The Hanukkah stabbing suspect accused of attacking five people with a machete at a rabbi’s home has been charged with federal hate crimes after handwritten journals containing references to Jews and anti-Semitism were found in his house.
Grafton E. Thomas, 37, was expected to appear in federal court in White Plains on Monday to face the hate crime charges as new footage emerged of him calmly strolling through a New York City bodega just moments before his arrest.
Thomas, who is accused of carrying out the bloodied attack on Sunday night on the seventh night of Hanukkah, is charged with five counts of obstructing the free exercise of religious beliefs by attempting to kill with a dangerous weapon and causing injuries. He had already been charged with five counts of attempted murder and one count of burglary.
Surveillance video obtained by CBS showed Thomas walking through the bodega in Harlem just two hours after the attack. The footage showed two NYPD officers approaching him with their guns drawn just moments after Thomas, who was covered in blood and bleach, left the store.
Meanwhile, a criminal complaint said law enforcement agents recovered journals from his residence that included comments such as questioning ‘why ppl mourned for anti-Semitism when there is Semitic genocide’ and a page with drawings of a Star of David and a Swastika.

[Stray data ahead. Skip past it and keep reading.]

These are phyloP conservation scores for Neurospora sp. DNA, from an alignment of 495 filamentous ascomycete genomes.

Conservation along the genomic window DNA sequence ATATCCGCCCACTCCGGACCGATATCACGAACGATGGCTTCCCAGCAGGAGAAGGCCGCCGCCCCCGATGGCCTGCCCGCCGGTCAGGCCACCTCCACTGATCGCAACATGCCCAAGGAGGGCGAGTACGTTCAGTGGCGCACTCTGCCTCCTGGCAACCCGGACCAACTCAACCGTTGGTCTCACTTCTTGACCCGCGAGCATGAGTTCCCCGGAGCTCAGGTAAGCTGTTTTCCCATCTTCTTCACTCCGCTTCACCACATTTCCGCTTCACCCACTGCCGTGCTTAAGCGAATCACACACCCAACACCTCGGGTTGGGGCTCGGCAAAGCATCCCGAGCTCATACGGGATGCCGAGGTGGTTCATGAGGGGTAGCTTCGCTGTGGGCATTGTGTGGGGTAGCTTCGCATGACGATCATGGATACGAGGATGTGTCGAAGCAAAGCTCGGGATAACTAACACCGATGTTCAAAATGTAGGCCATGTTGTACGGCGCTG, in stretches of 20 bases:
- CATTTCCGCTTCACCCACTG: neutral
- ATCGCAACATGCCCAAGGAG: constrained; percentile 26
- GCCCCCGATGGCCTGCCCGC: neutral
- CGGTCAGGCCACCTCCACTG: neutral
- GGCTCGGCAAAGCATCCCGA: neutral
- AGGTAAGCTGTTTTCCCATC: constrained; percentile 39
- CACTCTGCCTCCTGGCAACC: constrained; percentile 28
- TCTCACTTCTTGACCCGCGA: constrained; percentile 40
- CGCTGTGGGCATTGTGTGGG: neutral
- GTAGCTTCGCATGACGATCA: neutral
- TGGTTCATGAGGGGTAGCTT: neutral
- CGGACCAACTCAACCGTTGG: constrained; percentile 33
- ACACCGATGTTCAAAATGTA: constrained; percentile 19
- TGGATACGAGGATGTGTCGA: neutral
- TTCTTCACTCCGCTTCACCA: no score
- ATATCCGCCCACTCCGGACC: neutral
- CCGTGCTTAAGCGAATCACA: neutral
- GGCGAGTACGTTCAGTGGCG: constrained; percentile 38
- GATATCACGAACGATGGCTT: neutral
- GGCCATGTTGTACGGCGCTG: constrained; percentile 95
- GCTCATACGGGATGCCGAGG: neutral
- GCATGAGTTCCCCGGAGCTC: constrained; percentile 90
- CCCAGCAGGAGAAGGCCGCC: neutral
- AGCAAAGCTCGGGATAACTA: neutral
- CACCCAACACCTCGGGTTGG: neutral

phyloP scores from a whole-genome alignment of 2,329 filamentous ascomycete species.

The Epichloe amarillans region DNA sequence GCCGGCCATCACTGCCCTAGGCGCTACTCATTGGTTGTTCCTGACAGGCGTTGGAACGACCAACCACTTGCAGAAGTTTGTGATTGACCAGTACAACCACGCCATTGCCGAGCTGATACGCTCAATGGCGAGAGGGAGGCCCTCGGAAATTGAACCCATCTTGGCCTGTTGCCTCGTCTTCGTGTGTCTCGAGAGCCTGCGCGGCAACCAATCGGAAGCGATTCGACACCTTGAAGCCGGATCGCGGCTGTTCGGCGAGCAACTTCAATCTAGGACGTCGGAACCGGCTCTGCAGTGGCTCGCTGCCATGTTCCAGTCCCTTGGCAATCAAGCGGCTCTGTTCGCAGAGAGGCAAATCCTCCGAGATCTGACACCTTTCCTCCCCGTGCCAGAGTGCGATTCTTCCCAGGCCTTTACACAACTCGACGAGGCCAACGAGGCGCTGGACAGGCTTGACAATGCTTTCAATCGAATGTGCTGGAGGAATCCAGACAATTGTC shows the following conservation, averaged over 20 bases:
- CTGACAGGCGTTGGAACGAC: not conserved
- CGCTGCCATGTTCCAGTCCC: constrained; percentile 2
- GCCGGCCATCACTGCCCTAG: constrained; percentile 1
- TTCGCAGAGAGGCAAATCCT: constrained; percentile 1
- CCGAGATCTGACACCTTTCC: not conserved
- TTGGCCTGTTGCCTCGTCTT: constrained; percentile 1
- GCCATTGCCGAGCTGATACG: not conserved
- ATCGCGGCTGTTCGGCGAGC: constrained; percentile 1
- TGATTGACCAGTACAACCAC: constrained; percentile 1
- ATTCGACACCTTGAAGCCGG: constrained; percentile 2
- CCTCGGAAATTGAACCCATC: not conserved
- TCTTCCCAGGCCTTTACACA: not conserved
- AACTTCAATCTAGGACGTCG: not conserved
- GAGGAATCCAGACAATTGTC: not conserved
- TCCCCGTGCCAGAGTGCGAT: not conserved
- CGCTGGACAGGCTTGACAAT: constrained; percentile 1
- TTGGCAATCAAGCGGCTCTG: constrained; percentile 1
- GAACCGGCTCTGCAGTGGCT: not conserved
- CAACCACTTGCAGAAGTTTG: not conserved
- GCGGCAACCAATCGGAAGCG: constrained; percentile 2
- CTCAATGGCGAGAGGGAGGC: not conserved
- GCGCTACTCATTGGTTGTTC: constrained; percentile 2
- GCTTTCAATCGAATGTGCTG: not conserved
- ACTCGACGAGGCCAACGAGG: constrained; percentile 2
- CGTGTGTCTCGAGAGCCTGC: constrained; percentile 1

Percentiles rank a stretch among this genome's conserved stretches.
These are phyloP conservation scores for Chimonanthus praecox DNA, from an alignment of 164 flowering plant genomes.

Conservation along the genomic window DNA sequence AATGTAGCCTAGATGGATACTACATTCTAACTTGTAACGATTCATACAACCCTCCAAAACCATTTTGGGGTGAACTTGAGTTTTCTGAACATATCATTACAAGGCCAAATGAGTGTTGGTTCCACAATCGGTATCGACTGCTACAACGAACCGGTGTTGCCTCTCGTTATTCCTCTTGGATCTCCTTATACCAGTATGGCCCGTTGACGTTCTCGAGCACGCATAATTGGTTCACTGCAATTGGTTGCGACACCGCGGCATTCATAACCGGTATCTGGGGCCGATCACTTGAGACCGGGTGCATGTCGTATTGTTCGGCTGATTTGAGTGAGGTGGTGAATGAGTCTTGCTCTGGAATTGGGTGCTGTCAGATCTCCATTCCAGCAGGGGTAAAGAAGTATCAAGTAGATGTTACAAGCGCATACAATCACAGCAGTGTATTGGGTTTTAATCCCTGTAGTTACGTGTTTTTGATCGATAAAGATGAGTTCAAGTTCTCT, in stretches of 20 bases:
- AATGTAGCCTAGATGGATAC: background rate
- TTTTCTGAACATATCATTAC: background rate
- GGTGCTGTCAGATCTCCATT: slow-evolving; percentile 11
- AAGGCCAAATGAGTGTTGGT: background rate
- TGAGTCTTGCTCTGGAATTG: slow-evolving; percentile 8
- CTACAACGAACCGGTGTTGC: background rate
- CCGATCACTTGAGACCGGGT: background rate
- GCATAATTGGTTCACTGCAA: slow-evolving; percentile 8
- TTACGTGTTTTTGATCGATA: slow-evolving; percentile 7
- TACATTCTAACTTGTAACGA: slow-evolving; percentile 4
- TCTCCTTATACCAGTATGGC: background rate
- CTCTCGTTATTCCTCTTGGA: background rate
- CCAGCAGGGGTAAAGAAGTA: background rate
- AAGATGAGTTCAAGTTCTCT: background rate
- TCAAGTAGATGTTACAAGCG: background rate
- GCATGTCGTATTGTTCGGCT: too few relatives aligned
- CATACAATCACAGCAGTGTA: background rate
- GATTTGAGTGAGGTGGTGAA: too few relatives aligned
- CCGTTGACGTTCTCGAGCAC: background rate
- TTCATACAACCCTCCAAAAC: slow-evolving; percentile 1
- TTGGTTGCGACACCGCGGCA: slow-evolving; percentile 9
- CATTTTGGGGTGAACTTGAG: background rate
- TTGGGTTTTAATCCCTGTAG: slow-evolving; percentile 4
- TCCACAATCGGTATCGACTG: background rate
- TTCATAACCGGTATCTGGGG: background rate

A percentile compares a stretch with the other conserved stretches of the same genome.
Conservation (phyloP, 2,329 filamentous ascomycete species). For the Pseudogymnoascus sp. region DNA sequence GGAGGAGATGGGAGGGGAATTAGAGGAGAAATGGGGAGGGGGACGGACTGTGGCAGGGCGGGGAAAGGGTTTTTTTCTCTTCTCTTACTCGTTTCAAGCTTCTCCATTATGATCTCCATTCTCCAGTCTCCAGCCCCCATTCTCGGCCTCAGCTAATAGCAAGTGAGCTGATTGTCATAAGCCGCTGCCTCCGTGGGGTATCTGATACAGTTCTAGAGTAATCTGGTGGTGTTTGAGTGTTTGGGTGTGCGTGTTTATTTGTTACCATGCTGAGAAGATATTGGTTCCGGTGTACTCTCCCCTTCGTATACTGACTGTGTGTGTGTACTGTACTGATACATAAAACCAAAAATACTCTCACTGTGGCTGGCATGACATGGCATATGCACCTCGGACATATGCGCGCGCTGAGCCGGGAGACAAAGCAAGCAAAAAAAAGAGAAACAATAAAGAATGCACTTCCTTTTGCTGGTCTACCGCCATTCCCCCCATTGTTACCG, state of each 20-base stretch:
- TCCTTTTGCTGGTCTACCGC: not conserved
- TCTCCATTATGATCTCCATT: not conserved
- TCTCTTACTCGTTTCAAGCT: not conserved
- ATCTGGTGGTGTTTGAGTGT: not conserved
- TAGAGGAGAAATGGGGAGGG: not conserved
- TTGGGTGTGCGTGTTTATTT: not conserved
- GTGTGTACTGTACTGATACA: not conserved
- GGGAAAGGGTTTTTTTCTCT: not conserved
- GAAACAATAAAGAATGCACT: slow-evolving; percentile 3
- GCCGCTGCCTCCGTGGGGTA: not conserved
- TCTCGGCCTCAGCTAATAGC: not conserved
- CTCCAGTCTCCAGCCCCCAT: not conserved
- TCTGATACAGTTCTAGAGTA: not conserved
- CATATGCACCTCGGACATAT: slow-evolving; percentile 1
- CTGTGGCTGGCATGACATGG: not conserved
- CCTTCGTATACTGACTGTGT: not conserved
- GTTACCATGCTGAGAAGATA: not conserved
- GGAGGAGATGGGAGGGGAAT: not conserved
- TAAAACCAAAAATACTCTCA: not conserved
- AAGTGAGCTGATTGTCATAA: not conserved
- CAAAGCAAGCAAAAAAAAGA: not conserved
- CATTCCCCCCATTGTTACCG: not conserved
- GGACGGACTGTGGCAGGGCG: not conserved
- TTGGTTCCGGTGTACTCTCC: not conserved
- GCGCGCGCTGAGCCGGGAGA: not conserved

Internet searches on a phone recovered from his car included repeated searches for ‘Why did Hitler hate the Jews’ as well as ‘German Jewish Temples near me’ and ‘Prominent companies founded by Jews in America,’ the complaint said.
On December 28, the phone’s internet browser was used to access an article titled: ‘New York City Increases Police Presence in Jewish Neighborhoods After Possible Anti-Semitic Attacks. Here’s What To Know,’ the complaint said.
Thomas’ family said he was raised to embrace tolerance but has a history of mental illness.
‘Grafton Thomas has a long history of mental illness and hospitalizations. He has no history of like violent acts and no convictions for any crime,’ his family said late Sunday in a statement issued by attorney Michael Sussman.
‘He has no known history of anti-Semitism and was raised in a home which embraced and respected all religions and races. He is not a member of any hate groups.’
‘We believe the actions of which he is accused, if committed by him, tragically reflect profound mental illness,’ the statement said.
Thomas said in court papers filed in a 2013 eviction case in Utah that he suffered from schizophrenia, depression and anxiety and that his ‘conditions are spontaneous and untamed.’
Thomas was arrested within two hours of the Saturday night attack in Monsey.
When police pulled his car over in Manhattan, he had blood all over his clothing and smelled of bleach but said ‘almost nothing’ to the arresting officers, officials said.
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Source: Daily Mail